Monday | January 23, 2017
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Police evict activists from park

<p>HOLLYN JOHNSON/Tribune-Herald</p><p>Abel Simeona Lui stands in front of the leveled garden that once grew taro in front of the Kamehameha statue on Friday afternoon.</p><p>Abel Simeona Lui talks with the Hawaii Tribune-Herald about being evicted from gardening and camping at the Kamehameha statue in Hilo.</p><p>HOLLYN JOHNSON/Tribune-Herald</p>


Tribune-Herald staff writer

Police uprooted activists from the Wailoa River State Recreation Area on Friday morning over two months after they began planting taro and other crops in protest of the overthrow of the Hawaiian Kingdom.

Eleven people, who were sleeping in a tent near the King Kamehameha statue, were arrested and charged with illegally camping on public land, the activists said.

Each had posted bail, though most are not intending to pay the $30 fine, said Leah Burns, one of those arrested.

Police and the state Department of Land and Natural Resources, which owns the park, couldn’t be immediately reached for comment late Friday afternoon.

On Wednesday, a DLNR spokeswoman said in an email that the department was reviewing its “options for appropriate action to resolve this situation.”

The activists said that between 30 and 50 officers from the Hawaii County Police Department, Hawaii state Sheriffs Division, and DLNR staff arrived at about 4:30 a.m. to remove the activists and their crops, which included taro, aloe and coconut palms.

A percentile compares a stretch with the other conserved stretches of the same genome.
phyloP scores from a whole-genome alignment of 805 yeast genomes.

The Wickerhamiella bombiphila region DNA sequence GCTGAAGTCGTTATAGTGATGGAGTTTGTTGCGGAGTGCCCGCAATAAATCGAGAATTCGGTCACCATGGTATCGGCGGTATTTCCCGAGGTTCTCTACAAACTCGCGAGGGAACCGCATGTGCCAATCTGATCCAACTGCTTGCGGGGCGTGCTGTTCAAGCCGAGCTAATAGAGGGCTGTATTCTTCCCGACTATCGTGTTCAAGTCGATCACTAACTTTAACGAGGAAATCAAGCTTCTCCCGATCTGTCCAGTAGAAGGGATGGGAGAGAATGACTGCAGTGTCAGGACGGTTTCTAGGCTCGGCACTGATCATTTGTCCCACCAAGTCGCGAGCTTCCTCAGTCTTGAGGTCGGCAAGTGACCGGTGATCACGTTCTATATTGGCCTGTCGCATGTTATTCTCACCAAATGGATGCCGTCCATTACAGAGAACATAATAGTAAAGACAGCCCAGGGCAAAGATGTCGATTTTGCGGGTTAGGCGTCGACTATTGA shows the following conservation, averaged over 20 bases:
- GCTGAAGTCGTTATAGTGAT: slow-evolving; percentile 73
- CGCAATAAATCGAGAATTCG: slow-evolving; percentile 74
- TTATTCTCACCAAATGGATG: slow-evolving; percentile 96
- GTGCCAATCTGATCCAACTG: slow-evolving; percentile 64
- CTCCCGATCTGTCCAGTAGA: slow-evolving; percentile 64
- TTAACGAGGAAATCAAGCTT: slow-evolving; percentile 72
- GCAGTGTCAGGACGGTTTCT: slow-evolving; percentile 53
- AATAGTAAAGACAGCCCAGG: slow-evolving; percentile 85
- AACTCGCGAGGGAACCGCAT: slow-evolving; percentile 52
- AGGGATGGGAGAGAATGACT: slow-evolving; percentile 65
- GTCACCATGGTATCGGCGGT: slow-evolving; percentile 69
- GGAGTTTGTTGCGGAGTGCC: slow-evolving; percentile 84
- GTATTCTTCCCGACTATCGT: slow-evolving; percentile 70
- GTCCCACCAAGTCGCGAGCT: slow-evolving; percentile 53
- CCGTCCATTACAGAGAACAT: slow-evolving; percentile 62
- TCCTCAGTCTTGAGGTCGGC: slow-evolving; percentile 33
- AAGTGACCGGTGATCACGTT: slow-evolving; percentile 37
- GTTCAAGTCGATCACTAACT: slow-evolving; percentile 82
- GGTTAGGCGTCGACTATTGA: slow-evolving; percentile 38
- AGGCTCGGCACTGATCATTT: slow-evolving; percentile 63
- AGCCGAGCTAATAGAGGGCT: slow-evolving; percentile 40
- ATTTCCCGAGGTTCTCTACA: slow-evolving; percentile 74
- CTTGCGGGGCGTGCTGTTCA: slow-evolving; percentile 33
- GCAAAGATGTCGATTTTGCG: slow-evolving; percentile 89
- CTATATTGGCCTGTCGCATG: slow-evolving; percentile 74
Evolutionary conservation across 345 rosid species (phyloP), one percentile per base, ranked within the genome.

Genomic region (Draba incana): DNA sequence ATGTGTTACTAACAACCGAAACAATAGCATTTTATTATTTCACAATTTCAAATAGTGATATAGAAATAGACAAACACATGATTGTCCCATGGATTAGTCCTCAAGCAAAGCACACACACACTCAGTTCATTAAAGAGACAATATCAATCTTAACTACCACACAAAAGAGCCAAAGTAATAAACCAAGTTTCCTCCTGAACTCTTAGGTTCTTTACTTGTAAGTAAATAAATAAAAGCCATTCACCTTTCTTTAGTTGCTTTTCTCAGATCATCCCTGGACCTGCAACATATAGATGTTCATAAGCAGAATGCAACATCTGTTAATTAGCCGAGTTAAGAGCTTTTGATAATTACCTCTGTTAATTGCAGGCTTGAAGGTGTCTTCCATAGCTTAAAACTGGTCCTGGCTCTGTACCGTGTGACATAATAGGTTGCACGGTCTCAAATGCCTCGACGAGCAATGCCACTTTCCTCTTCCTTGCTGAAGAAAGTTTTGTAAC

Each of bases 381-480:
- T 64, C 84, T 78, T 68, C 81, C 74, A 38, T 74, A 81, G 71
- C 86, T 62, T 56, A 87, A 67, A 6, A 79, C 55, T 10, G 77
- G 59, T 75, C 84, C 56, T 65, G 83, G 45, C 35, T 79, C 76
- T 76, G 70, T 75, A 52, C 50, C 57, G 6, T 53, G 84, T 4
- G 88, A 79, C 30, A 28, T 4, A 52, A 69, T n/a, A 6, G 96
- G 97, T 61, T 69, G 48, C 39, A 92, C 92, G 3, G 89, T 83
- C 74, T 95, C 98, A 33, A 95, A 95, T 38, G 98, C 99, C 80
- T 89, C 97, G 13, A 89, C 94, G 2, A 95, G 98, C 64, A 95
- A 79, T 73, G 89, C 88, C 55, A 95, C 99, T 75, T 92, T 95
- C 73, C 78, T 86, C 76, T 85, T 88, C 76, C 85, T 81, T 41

The arrests occurred a day before the Merrie Monarch parade, which will begin at 10:30 a.m. today at the statue where the “Kanaka Garden” was planted.

The activists said they plan to hold a “vigil” there at 8 a.m. today to continue their protest of the arrests, the overthrow of the kingdom, and the annexation to the United States, which they say is illegal since there was no treaty of annexation.

“The stage has been set for all people to choose which side of the truth they are going to make their stand for Hawaii and akua,” said Gene Tamashiro, a founder of Aloha Uprising and the garden.

The removal of the garden proved emotional for some of the activists who gathered at the bare plot that afternoon.

Tears ran down the cheek of Abel Lui, one of those arrested, as he talked about the loss of the plants and the issue of Hawaiian sovereignty.

“Taro is our native food. How can we not plant it in our own backyard?” he said.

The activists acknowledge they didn’t ask permission to start the garden, which began on Jan. 17, the 120th anniversary of the overthrow of the kingdom. Nor did they seek permission to camp in the park.

They contend DLNR has no jurisdiction over the park, since it is former crown land, which they say still belongs to the kingdom.

While told they would be arrested if they started planting again, Tamashiro indicated he was not deterred.

“Absolutely,” he said, when asked if the garden would be re-established.

“I’m not afraid of arrest.”

Email Tom Callis at


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